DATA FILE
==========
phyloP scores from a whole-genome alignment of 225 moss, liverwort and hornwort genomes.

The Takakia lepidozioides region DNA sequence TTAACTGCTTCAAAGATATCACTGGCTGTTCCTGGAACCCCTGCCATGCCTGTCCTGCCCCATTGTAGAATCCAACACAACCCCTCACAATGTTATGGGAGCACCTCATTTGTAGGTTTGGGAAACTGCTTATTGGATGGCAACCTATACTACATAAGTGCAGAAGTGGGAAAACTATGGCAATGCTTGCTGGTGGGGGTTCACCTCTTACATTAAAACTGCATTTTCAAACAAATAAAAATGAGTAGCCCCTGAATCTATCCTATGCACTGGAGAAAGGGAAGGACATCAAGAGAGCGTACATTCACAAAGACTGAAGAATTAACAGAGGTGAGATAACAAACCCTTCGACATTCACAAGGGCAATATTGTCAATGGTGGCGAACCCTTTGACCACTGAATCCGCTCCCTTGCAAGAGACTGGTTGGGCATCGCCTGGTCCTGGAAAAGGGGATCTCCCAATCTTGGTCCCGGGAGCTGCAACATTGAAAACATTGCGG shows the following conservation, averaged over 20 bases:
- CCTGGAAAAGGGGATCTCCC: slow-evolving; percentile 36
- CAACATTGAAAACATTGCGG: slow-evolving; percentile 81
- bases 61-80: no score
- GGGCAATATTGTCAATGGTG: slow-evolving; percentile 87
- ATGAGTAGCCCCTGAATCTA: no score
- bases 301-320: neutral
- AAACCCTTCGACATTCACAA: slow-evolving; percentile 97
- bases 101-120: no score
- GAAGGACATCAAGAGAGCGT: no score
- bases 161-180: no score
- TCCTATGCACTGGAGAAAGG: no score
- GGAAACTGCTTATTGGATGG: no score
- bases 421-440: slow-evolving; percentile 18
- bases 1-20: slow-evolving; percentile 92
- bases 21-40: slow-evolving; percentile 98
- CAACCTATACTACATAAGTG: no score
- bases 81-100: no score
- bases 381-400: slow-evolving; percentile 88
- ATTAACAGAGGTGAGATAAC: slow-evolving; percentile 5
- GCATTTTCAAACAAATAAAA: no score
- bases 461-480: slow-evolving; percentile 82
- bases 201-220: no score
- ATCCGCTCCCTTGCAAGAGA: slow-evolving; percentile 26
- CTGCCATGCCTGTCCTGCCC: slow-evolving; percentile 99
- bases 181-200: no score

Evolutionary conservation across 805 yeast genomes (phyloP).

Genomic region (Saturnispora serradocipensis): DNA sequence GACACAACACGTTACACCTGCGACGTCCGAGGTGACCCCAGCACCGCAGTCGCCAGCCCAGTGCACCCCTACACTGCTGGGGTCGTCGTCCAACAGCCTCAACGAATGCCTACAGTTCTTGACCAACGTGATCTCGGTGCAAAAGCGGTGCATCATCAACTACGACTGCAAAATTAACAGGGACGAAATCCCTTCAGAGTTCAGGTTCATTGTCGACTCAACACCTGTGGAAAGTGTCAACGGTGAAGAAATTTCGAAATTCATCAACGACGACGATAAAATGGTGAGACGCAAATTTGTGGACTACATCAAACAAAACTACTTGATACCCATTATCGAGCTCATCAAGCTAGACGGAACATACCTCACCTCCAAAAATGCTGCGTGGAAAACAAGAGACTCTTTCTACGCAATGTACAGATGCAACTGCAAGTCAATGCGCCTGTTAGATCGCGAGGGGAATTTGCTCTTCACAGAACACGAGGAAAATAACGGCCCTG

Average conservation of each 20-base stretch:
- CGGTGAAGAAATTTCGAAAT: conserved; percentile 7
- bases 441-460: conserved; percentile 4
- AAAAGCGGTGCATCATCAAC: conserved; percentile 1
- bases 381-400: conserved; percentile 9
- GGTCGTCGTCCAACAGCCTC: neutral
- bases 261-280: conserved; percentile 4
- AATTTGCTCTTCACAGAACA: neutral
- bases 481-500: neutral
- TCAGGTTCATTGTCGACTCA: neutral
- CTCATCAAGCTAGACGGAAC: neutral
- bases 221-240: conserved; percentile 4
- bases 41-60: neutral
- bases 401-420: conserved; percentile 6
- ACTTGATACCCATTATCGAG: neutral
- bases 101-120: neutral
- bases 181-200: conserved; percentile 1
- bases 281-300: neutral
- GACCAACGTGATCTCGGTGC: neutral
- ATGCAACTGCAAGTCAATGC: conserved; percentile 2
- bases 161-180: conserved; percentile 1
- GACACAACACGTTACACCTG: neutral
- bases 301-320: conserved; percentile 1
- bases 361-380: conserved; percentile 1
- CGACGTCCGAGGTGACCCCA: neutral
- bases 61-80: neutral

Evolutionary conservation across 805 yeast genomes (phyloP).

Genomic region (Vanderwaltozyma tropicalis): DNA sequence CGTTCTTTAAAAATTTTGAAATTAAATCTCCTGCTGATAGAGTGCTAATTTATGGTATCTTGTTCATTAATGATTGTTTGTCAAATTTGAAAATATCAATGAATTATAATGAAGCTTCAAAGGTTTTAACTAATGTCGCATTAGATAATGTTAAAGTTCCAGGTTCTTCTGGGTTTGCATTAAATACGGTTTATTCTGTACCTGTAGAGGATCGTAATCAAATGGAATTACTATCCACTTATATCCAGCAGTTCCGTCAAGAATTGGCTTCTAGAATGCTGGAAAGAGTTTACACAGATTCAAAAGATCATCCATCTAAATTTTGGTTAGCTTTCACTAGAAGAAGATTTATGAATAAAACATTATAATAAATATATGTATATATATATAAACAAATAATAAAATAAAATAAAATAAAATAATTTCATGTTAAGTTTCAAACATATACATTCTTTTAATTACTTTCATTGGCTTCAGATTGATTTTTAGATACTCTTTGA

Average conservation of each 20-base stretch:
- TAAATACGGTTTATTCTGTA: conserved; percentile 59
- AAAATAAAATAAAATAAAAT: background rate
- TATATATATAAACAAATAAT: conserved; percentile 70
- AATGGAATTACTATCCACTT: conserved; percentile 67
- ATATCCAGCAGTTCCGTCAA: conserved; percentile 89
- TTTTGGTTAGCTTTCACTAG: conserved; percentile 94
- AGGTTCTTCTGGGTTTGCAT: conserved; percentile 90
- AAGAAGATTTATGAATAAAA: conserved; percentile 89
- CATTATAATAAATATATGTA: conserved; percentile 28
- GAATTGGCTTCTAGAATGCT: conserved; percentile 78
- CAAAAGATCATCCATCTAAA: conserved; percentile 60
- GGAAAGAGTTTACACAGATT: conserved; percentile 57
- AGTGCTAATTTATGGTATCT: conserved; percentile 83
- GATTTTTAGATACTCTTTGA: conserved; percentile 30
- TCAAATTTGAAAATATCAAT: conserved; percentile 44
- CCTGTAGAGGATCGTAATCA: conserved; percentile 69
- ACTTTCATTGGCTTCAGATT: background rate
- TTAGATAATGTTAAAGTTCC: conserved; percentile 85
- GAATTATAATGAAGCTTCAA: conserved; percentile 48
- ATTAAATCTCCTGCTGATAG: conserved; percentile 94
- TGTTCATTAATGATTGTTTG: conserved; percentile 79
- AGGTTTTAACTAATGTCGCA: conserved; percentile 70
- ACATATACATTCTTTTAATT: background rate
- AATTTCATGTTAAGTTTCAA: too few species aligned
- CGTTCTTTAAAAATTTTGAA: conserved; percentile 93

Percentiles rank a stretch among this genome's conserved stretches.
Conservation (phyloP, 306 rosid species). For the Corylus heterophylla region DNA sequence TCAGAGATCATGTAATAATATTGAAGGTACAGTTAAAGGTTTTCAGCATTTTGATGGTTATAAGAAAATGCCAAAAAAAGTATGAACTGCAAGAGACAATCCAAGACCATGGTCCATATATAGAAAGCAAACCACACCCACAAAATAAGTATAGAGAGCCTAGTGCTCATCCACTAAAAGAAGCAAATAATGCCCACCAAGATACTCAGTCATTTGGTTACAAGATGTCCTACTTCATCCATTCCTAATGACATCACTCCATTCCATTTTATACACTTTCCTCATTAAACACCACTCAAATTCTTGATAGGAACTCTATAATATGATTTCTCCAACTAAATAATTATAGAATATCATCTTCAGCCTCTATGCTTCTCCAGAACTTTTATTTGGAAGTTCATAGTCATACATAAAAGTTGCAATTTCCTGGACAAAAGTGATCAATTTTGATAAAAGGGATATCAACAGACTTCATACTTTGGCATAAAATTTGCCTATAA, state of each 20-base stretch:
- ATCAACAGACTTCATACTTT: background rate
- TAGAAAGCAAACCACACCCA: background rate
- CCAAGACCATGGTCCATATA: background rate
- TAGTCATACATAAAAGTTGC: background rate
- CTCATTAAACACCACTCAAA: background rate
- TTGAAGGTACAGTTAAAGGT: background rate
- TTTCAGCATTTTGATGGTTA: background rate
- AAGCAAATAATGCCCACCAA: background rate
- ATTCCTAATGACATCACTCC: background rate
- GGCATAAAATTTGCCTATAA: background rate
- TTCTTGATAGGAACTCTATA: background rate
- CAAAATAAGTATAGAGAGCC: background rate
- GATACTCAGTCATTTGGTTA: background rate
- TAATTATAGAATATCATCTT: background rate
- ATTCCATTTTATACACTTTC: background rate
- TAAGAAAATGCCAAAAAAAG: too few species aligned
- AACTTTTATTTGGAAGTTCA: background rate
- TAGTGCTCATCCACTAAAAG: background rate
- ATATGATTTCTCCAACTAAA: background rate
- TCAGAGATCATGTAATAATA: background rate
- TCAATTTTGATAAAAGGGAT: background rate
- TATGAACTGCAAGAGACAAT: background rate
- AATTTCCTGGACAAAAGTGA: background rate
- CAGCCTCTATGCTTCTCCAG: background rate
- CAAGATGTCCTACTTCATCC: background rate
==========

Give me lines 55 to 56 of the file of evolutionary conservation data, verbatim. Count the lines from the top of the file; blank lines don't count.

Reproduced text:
- bases 61-80: neutral

Evolutionary conservation across 805 yeast genomes (phyloP).